Mutant Mokume Production

Greetings all:

I have a question or two…

In my advanced class, they’ve decided that this is the year of
Mokume. So we did simple torch-fired silver/copper laminates last
term, and this term, we’re getting a little more serious. We’re doing
something that’s sort of a combination of Ferguson’s technique with
what I’ve heard is closer to Jim Binnion’s old style. To whit: we’re
using big steel pressure plates bolted together with the stack
between them, sealed in a stainless foil bag that’s been loaded up
with smashed charcoal to soak up all the O2. Firing this in the kiln
for x time at y temp. I’m basing the times and temps on the info in
Ferguson’s book, although since I don’t have the fancy multi-tonne
inert-gas press that he was using, I’ve been doubling or tripling
his times, while holding the temp the same.

We’ve been testing with brass/copper stacks, generally firing for
about 3 hours at 700C, and then letting the bag cool with the kiln.

The initial results haven’t been all I’d hoped. The first billet held
together until I started wedging a knife into the joints, then it
just peeled apart. (Yes, destructive testing.) (If it’s going to
fail, I’d rather it fail before I go to the effort of forging it
down, no?)

So, my questions are these, for anyone who’s done this…

(A) how much charcoal? Since I’m frankensteining Ferguson’s
technique, he naturally says nothing about how to prepare items he
didn’t use.

I’ve been putting in roughly two golf balls’ worth of volume,
pounded up with a hammer into splinters about.2-.4" long. (small, but
not dust.)

These are coming from our bag of dead soldering charcoal blocks. I
knew I’d kept them for a reason… (Packrats of the world unite!)
After the run, there’s still solid charcoal left in the bag. My
belief is that this indicates enough charcoal to keep the O2 in
check, although there was a little discoloration on the outsides of
the billet, and the steel frame. (But I’m not sure that the
coloration was an -oxide-. It could have been something else.) (A1)
Does pounding up the charcoal matter? My belief is that more surface
area must be good, but it’s a messy PITA to pound it to bits. If it’s
not necessary, I’d much rather just toss in a couple of solid block

(B) is it necessary to hot-forge the billet as the final bonding
stage? I note that most of the kiln-fired mokume recipes call for
pulling the billet & plate combo out of the kiln right at the end,
and smacking it a few times with a sledge to add enough extra energy
to force the plates to bond more intimately. Ferguson didn’t do that,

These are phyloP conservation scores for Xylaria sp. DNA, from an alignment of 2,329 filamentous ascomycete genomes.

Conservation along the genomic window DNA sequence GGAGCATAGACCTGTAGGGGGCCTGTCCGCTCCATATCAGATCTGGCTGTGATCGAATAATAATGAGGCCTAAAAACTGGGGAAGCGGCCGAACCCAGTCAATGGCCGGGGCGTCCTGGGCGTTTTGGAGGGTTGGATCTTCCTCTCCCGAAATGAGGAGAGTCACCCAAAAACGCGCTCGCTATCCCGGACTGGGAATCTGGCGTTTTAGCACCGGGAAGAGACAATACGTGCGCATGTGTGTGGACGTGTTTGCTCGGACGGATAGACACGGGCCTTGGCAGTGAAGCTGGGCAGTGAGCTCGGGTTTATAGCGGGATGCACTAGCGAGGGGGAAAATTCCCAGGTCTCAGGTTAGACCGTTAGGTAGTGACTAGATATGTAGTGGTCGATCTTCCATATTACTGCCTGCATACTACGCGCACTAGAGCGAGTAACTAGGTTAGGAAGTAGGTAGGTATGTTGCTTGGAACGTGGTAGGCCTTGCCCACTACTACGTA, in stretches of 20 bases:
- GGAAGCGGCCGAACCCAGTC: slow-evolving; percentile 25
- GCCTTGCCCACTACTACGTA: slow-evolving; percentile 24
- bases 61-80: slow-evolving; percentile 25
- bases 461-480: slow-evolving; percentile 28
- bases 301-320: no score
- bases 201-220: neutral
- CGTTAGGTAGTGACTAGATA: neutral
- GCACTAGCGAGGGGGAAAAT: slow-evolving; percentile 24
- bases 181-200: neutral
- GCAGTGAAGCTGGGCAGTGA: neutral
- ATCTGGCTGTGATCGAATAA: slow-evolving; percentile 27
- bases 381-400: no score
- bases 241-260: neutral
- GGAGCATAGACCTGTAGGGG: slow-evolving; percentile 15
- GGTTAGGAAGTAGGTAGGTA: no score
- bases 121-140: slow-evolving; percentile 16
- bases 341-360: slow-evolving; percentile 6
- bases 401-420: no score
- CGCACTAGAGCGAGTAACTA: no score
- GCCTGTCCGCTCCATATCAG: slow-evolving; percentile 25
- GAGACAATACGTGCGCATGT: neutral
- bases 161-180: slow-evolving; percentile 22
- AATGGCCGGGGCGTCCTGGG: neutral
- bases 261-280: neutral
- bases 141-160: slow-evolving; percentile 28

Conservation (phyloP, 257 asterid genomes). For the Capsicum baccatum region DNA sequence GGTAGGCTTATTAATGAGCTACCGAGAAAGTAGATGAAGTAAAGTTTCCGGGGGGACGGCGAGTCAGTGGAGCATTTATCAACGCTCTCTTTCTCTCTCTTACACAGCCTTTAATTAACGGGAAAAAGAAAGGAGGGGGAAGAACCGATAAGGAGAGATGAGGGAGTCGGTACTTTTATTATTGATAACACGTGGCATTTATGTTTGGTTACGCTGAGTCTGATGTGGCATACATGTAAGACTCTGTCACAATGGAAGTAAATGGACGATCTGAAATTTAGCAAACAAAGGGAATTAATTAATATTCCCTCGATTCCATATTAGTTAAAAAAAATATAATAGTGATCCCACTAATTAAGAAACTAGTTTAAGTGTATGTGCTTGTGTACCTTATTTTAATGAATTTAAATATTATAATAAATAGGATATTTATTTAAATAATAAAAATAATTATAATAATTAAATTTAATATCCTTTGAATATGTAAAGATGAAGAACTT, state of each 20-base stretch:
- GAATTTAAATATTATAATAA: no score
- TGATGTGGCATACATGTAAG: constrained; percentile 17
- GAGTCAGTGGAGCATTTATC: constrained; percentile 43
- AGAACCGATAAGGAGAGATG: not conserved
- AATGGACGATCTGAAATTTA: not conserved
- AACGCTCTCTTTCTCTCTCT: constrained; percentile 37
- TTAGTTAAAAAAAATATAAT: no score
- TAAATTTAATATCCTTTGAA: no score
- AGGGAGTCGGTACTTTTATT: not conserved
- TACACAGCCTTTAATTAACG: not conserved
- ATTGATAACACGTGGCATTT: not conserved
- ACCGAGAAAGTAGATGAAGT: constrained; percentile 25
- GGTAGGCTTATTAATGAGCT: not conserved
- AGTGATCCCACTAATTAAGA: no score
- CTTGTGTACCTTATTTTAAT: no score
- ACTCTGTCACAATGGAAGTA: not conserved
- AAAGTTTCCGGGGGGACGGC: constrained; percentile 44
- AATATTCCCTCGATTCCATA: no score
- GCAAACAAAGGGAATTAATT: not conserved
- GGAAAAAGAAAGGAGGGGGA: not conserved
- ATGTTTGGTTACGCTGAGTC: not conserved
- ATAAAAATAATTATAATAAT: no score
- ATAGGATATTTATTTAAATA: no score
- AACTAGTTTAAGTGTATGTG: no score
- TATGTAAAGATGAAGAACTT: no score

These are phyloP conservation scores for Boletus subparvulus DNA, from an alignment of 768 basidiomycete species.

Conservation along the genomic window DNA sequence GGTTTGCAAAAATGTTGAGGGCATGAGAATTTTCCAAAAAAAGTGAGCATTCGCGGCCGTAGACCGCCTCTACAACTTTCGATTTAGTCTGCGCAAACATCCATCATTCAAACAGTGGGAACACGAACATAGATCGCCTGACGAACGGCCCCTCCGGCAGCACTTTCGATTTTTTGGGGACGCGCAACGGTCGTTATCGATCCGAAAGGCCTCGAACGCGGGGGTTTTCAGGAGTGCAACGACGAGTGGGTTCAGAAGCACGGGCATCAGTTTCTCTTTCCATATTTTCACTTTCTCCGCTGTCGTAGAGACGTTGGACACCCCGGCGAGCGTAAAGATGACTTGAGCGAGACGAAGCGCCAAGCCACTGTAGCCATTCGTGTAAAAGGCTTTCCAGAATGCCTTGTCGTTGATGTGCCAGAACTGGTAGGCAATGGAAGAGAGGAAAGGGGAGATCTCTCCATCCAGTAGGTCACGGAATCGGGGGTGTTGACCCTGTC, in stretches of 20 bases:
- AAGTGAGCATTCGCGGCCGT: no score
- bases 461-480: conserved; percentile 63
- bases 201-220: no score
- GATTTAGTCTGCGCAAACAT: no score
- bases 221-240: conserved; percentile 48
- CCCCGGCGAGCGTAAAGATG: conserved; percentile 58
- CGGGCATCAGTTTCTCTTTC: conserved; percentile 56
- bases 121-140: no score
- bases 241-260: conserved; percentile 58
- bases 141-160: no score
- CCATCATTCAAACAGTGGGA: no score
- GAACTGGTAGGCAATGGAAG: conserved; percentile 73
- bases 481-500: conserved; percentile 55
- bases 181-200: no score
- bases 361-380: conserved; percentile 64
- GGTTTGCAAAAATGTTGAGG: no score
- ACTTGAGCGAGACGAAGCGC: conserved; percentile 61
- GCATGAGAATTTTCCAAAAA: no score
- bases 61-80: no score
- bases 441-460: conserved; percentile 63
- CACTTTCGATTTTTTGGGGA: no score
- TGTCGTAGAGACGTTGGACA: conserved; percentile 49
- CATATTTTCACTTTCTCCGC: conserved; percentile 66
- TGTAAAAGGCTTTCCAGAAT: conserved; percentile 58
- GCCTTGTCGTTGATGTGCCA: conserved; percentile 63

but then again, he had that fancy hydraulic press rig. All the
kiln-fired recipes that I know anything about also don’t use the
stainless bag trick. My hope is that the long soak times in a
reducing atmosphere will achieve the same effect without having to
wait around to pound on it at the end.

© I’m basing my temps on Ferguson, but he had that fancy hydraulic
press with inert-gas bonder rig. All my reflexes are looking at 700C
(about 1300 F) as being too low, even assuming that the billet is
under pressure, and held for hours. On the other hand, that’s just my
reflexes. St. Ferguson the Insane, Boy-Wonder of Science, has real
data to build on for his temps, so I’m inclined to run with his data
until I know different. Thoughts?

(Don’t for a second think that comment is anything other than awed
respect. For those of you who know me, the fact that I think he’s
nuts (in a brilliant way) should tell you a lot.)

So, thoughts? Experience?

Brian Meek.

I don’t think the charcoal is the problem. My first thought is that
you are firing at too low a temperature and for too short a time.
Binnion recommends heat sinking at 50-100degrees below the lowest
melting point component of the billet. see

For copper/nu-gold brass, I fire at 1600 for about 8 hours and I get
good bonding. I do pile a lot (more than you) of aquarium filter
charcoal inside the tool wrap, but I don’t think that oxidation is
the problem. If higher firing times & temps don’t do the trick then I
would look to the cleanliness of the metal before bonding and,
perhaps, the charcoal.

Good luck-

Hi Brian,

Try baking the charcoal for a few hours prior to using at 350 F. This
will drive off any moisture. Also, you may want to spend the few
dollars it will cost for activated filter charcoal (aquarium or pet
store). I’ve always found with mokume it pays to use new, quality
ingredients. Sort of like making an expensive gourmet dinner. But,
bake the charcoal, even if new. Two golf balls is probably enough,